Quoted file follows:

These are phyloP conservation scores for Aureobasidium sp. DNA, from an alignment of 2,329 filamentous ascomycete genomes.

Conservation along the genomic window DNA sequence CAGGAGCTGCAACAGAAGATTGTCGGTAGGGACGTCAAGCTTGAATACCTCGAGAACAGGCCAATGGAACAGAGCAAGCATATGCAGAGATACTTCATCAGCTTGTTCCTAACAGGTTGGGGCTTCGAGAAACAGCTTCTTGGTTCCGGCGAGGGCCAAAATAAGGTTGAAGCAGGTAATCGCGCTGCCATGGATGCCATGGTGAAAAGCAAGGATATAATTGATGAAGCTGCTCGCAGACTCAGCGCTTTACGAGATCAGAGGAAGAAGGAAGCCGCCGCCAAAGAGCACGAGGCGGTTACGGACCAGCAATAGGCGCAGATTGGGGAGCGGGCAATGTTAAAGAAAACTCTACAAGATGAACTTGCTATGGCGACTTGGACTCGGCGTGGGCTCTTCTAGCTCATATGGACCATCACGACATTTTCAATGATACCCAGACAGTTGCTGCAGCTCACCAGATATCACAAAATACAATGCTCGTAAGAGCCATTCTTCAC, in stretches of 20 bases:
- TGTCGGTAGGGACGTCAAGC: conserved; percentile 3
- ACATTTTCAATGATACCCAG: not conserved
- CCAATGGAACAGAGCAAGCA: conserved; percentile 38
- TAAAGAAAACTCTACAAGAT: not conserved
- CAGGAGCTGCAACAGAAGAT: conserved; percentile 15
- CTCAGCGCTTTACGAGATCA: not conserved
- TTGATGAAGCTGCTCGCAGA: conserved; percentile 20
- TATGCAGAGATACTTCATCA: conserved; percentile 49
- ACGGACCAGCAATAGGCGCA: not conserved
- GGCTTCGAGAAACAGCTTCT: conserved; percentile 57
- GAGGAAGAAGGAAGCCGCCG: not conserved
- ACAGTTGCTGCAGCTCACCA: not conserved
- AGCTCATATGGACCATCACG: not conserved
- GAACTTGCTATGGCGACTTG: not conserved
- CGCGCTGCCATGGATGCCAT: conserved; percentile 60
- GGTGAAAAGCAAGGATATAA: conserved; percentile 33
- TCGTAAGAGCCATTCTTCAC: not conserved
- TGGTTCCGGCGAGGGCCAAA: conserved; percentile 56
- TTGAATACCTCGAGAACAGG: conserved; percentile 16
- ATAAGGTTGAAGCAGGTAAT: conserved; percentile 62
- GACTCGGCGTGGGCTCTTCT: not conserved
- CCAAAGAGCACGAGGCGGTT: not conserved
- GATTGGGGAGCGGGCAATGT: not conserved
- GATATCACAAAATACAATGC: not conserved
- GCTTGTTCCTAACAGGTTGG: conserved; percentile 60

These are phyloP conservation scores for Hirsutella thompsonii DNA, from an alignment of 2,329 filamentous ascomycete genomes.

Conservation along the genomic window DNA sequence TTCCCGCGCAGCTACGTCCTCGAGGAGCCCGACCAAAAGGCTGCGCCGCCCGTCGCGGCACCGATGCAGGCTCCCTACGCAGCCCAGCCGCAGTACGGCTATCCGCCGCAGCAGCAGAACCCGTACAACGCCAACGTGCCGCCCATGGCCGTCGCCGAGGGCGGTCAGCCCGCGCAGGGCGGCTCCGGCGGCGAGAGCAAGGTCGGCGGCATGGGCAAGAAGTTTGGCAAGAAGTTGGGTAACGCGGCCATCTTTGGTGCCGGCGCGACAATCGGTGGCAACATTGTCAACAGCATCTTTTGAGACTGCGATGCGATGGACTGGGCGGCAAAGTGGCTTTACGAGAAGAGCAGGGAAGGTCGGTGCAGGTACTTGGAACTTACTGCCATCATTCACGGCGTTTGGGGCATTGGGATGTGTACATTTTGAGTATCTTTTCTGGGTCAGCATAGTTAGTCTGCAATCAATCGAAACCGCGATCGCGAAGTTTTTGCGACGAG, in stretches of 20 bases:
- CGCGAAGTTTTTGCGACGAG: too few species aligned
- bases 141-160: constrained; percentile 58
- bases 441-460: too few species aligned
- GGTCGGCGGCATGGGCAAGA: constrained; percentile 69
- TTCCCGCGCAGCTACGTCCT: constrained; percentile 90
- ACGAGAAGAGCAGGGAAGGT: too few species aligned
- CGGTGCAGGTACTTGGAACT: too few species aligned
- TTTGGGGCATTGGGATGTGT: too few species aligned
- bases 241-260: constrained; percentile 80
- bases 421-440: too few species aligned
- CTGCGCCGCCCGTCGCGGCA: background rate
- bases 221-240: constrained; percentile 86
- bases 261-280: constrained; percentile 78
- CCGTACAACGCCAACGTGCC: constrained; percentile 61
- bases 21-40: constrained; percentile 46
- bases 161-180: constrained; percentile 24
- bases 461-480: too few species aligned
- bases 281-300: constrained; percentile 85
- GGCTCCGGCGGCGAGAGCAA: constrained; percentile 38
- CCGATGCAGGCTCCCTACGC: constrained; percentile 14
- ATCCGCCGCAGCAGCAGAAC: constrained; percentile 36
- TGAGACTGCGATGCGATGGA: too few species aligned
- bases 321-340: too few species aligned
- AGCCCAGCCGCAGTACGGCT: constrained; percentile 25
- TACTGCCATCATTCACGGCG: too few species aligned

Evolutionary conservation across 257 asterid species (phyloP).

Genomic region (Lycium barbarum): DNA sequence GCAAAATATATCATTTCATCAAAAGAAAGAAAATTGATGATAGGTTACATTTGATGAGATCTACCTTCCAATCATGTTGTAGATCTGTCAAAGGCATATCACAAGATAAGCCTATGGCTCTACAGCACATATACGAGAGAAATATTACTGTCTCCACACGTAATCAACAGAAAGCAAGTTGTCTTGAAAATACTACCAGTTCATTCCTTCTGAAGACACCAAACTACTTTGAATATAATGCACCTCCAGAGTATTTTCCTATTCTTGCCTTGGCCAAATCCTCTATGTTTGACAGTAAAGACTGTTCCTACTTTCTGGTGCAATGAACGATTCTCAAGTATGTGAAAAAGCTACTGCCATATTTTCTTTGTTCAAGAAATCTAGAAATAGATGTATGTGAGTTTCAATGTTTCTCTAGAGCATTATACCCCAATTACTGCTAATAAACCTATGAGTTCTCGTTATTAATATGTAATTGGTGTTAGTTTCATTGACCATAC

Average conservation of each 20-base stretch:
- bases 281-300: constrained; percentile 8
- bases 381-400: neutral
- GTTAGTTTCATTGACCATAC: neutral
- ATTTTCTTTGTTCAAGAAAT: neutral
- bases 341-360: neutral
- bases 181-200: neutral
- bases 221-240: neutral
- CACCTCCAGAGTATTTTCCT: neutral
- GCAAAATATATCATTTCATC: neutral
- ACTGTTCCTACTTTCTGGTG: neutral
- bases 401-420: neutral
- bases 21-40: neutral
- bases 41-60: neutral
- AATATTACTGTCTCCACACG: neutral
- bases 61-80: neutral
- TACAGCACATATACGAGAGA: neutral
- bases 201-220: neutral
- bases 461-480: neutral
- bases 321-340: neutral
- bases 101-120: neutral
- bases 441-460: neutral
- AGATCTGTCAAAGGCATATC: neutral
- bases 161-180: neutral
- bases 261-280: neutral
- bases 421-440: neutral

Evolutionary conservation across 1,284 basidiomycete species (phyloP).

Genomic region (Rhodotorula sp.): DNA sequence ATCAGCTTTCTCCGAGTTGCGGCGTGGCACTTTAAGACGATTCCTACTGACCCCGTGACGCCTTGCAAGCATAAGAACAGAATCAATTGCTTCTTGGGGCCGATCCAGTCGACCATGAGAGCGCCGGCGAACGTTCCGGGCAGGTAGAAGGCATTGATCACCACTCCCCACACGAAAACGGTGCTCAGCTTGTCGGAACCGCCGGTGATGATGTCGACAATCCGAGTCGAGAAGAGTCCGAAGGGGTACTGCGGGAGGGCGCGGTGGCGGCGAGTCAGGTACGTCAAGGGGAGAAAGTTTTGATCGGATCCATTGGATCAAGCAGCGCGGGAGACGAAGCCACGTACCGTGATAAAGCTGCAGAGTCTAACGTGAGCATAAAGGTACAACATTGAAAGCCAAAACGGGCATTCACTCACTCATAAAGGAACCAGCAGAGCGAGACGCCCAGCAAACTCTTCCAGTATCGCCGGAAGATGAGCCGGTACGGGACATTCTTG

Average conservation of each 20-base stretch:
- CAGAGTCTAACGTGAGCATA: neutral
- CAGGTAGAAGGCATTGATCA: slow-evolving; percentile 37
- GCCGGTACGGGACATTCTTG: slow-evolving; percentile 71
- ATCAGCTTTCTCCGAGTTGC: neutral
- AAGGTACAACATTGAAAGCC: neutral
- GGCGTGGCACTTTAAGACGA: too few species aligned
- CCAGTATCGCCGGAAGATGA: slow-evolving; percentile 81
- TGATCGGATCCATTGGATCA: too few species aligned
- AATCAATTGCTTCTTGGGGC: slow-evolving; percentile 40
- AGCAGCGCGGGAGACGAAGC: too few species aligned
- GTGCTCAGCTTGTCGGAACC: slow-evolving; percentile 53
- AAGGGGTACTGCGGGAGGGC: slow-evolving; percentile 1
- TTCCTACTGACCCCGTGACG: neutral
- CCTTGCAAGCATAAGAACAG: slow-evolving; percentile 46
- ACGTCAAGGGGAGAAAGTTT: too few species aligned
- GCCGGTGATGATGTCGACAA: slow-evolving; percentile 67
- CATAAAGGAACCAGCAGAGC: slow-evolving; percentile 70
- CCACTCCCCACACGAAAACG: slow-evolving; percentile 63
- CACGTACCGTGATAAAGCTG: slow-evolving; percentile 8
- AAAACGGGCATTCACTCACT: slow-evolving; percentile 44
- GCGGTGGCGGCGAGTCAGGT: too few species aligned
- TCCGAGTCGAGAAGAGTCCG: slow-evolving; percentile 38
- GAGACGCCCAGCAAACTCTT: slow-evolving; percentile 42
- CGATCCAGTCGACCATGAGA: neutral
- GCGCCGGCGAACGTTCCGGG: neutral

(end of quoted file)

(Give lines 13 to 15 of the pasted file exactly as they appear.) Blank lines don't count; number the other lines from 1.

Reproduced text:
- GAGGAAGAAGGAAGCCGCCG: not conserved
- ACAGTTGCTGCAGCTCACCA: not conserved
- AGCTCATATGGACCATCACG: not conserved